What rules exist for military wedding rings?
Per military regulations, a member of the military may wear up to two rings, with a wedding ring and engagement ring considered one ring since they're a set. The military also requires that rings be simple and "in good taste." Because of occupational hazards that could cause wear and tear to wedding rings, many couples choose to wear silicone rings on a daily basis and keep their precious metal jewelry for special occasions.
Beyond rings, strict rules also exist with regard to other body jewelry so to-be-weds should make sure they're allowed to wear extra jewelry like earrings and necklaces before planning their wedding outfits. Williams and Edwards note that "based upon the branch of service, the couple would need to adhere to the grooming guidelines of whom they serve. Most of the military branches require clean faces, certain hairstyles, and such."
What's expected of civilians when attending a military wedding?
If the wedding is happening on base it's smart to arrive early as it will take some extra time to get through the security gate with a military ID.
Civilians won't be asked to participate in traditions, like the saber arch, that are for service members, but it's still helpful to have a clear understanding of the proceedings. Knowing what you can expect to see at the wedding will help you celebrate more meaningfully and respectfully alongside the couple.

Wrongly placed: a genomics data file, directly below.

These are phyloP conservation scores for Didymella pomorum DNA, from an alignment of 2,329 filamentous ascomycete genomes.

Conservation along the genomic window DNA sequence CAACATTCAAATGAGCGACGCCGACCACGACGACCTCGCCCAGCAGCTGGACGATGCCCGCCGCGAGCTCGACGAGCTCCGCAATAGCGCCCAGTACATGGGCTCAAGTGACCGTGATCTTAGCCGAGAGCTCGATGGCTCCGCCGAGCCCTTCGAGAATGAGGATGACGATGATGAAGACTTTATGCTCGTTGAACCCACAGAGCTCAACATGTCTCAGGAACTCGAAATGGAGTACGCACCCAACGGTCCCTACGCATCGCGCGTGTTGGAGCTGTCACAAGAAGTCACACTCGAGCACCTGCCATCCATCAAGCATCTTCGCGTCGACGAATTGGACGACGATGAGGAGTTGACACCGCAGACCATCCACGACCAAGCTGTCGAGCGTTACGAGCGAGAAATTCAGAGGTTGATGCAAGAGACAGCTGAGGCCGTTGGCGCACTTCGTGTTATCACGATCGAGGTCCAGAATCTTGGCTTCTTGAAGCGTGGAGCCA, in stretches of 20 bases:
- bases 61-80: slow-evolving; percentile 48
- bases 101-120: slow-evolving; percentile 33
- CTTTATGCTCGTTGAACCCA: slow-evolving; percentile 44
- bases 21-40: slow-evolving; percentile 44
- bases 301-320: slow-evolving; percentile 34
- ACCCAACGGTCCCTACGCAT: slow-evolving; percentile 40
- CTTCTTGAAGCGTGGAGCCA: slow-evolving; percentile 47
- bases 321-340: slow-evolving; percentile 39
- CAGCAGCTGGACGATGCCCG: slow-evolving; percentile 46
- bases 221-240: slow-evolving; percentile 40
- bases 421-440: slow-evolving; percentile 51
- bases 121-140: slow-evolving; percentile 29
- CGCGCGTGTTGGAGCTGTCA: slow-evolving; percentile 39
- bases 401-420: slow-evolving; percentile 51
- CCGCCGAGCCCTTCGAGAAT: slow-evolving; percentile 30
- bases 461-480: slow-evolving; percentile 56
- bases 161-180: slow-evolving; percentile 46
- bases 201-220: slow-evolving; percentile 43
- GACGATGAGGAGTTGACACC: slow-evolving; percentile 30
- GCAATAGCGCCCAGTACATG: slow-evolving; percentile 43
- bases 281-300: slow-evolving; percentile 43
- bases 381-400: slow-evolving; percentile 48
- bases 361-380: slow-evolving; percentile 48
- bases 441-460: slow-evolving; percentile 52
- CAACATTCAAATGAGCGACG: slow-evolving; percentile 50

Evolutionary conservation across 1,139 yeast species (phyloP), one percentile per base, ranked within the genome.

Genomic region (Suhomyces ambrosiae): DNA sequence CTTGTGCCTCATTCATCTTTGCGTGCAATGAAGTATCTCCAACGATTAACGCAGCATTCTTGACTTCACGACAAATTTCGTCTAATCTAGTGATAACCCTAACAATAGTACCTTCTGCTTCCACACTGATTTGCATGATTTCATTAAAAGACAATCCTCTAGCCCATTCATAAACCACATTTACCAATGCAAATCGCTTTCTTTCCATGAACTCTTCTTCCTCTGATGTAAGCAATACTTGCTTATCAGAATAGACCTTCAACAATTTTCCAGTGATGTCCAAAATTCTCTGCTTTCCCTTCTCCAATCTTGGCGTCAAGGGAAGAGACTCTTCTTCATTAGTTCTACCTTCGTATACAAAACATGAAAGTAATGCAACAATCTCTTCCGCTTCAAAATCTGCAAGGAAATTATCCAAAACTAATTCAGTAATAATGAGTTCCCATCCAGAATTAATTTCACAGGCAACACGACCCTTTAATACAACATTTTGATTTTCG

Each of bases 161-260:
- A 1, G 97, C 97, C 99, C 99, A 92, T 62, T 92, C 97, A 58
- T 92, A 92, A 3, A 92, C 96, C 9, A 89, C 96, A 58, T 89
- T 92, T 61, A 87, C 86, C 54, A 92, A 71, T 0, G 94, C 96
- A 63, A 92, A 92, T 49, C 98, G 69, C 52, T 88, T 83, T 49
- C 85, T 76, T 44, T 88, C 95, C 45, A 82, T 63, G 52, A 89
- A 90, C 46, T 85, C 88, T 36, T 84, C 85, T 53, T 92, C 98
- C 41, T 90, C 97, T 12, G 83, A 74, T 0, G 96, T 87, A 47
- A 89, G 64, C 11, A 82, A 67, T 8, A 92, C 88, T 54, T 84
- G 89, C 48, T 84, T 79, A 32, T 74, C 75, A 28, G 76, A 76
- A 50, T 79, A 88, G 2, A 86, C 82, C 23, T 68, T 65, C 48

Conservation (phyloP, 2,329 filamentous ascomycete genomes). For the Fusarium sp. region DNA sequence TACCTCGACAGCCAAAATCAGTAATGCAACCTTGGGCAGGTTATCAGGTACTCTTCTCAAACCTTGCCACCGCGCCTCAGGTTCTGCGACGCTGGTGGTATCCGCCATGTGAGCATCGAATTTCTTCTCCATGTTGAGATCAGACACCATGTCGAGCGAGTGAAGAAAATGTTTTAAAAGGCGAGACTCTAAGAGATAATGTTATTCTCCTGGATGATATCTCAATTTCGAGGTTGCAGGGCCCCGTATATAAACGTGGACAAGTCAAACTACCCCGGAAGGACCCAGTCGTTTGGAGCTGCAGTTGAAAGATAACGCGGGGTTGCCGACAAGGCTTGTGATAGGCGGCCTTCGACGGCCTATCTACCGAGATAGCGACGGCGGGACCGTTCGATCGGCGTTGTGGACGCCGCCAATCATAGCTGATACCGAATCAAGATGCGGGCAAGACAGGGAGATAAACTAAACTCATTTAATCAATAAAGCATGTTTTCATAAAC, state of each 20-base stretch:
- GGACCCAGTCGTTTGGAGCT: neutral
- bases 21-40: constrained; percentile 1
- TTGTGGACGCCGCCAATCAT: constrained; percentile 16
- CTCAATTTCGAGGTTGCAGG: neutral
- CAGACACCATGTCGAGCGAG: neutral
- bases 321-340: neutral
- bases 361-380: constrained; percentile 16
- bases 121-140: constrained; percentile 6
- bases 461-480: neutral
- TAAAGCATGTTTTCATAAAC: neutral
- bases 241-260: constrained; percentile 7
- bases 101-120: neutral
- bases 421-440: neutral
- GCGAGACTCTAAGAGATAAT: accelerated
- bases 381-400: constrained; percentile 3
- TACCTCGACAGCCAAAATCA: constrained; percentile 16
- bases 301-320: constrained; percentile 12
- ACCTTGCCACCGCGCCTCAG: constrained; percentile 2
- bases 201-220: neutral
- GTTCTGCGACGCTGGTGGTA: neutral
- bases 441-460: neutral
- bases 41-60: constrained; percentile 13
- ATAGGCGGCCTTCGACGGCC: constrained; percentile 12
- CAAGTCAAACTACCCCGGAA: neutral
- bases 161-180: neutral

Military Wedding Planning Tips
Now that you have clarity on some of the most frequently asked questions about military weddings, here are a few top tips to help you plan a successful military wedding. In addition to keeping this planning advice in mind throughout the wedding journey, hiring experienced pros, such a wedding planners with knowledge of military life and weddings, is another important step you can take in ensuring the big day goes off without a hitch.
Consider a Military Wedding Venue
A military base or one of the service academies is a great option for a military wedding. If you're hosting your ceremony at a base chapel, speak with the chaplain ahead of time about flower arrangements and music selections, as you'll need to get their permission for altar arrangements and any non-traditional music choices.
Some base chapels require reservations very far in advance. Especially during the time right after graduation and commissioning, base chapels are in high demand.
Consider a Military Wedding Officiant